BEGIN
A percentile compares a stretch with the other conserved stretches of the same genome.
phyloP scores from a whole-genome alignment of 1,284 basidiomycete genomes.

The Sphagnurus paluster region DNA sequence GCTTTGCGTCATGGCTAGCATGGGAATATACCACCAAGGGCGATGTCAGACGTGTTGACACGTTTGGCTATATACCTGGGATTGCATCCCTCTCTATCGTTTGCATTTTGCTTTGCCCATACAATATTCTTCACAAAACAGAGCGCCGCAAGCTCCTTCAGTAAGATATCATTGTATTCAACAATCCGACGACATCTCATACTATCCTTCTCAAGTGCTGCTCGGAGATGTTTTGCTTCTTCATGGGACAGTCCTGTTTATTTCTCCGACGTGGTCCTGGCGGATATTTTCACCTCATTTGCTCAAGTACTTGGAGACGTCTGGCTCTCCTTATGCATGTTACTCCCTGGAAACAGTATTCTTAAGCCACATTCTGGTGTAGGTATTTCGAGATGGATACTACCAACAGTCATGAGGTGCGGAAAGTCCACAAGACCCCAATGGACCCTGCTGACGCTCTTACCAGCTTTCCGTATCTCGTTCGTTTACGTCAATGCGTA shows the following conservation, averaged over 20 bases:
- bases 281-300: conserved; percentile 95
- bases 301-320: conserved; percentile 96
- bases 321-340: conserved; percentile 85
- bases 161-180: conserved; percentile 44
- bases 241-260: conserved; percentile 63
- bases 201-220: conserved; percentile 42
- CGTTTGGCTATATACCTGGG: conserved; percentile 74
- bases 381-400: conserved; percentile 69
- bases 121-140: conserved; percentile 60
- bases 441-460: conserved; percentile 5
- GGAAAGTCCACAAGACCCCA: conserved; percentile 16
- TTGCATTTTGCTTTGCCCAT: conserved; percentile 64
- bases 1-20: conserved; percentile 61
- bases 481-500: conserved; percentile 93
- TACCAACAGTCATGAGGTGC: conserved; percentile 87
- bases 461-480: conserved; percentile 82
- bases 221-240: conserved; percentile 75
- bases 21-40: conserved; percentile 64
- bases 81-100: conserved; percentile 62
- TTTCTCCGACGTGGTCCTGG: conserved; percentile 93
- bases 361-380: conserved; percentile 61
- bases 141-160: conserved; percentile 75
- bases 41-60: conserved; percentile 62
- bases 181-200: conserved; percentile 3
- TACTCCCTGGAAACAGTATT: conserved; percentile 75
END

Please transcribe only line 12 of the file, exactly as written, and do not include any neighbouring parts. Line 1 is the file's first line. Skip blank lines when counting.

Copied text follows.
- bases 121-140: conserved; percentile 60